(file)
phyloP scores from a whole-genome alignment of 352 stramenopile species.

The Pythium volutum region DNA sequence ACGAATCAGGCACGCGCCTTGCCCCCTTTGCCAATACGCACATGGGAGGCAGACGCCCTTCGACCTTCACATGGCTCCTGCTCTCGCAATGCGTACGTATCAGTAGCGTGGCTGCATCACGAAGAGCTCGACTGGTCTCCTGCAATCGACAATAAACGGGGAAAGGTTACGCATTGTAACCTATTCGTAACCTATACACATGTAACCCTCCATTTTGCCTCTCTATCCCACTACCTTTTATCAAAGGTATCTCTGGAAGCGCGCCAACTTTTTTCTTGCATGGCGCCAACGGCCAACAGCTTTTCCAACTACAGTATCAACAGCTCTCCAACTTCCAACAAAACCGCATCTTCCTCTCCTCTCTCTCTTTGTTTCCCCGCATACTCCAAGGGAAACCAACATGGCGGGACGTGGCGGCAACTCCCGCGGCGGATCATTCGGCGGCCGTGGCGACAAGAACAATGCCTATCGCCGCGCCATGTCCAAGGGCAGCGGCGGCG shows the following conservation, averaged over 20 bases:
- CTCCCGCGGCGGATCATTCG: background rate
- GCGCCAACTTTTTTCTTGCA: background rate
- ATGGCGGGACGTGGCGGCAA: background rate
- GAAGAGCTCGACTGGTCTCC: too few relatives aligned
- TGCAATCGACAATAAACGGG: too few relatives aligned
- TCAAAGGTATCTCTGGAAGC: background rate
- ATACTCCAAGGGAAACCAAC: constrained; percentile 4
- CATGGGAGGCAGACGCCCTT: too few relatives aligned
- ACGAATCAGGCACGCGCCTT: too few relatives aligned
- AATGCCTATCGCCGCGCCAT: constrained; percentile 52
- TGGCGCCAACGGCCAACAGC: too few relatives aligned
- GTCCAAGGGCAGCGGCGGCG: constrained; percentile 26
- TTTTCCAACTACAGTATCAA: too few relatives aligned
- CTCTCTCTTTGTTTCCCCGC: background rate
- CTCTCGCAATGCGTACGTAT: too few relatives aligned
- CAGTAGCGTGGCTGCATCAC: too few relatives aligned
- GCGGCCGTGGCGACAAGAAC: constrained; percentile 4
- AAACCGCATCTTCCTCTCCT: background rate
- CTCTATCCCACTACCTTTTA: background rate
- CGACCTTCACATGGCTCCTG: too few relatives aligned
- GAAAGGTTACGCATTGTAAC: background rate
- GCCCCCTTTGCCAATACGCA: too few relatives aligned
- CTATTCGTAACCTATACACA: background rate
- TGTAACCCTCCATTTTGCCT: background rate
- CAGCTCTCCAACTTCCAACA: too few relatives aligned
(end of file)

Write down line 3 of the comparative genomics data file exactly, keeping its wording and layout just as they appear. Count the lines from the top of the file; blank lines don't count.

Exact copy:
- CTCCCGCGGCGGATCATTCG: background rate